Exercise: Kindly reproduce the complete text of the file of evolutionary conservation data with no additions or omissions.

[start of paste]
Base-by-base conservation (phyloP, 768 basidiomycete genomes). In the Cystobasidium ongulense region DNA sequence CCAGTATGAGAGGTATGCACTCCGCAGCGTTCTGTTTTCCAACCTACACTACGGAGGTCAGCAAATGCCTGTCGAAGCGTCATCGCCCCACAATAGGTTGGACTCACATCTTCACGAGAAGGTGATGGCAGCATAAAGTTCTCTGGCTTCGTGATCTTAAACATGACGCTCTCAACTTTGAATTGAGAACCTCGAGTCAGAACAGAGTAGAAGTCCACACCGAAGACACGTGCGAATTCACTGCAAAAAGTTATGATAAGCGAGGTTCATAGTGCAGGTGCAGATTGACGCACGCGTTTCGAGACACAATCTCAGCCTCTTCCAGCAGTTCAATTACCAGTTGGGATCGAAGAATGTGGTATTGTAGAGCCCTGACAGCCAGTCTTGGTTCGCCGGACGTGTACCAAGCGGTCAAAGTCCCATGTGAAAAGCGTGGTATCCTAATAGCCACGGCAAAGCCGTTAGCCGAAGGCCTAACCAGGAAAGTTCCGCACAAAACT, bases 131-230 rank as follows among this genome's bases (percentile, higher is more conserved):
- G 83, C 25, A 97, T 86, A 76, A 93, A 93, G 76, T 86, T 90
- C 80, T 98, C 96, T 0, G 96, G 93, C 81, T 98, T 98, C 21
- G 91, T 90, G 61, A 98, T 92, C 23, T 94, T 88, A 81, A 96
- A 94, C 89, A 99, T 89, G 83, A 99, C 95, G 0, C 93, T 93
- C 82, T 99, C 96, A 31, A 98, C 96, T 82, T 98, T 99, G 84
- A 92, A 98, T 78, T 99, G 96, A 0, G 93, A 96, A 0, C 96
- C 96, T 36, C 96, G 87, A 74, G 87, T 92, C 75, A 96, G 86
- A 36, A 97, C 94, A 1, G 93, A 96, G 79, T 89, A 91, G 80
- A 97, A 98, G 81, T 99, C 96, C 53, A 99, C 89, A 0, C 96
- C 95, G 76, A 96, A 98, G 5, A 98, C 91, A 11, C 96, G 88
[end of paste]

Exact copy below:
Base-by-base conservation (phyloP, 768 basidiomycete genomes). In the Cystobasidium ongulense region DNA sequence CCAGTATGAGAGGTATGCACTCCGCAGCGTTCTGTTTTCCAACCTACACTACGGAGGTCAGCAAATGCCTGTCGAAGCGTCATCGCCCCACAATAGGTTGGACTCACATCTTCACGAGAAGGTGATGGCAGCATAAAGTTCTCTGGCTTCGTGATCTTAAACATGACGCTCTCAACTTTGAATTGAGAACCTCGAGTCAGAACAGAGTAGAAGTCCACACCGAAGACACGTGCGAATTCACTGCAAAAAGTTATGATAAGCGAGGTTCATAGTGCAGGTGCAGATTGACGCACGCGTTTCGAGACACAATCTCAGCCTCTTCCAGCAGTTCAATTACCAGTTGGGATCGAAGAATGTGGTATTGTAGAGCCCTGACAGCCAGTCTTGGTTCGCCGGACGTGTACCAAGCGGTCAAAGTCCCATGTGAAAAGCGTGGTATCCTAATAGCCACGGCAAAGCCGTTAGCCGAAGGCCTAACCAGGAAAGTTCCGCACAAAACT, bases 131-230 rank as follows among this genome's bases (percentile, higher is more conserved):
- G 83, C 25, A 97, T 86, A 76, A 93, A 93, G 76, T 86, T 90
- C 80, T 98, C 96, T 0, G 96, G 93, C 81, T 98, T 98, C 21
- G 91, T 90, G 61, A 98, T 92, C 23, T 94, T 88, A 81, A 96
- A 94, C 89, A 99, T 89, G 83, A 99, C 95, G 0, C 93, T 93
- C 82, T 99, C 96, A 31, A 98, C 96, T 82, T 98, T 99, G 84
- A 92, A 98, T 78, T 99, G 96, A 0, G 93, A 96, A 0, C 96
- C 96, T 36, C 96, G 87, A 74, G 87, T 92, C 75, A 96, G 86
- A 36, A 97, C 94, A 1, G 93, A 96, G 79, T 89, A 91, G 80
- A 97, A 98, G 81, T 99, C 96, C 53, A 99, C 89, A 0, C 96
- C 95, G 76, A 96, A 98, G 5, A 98, C 91, A 11, C 96, G 88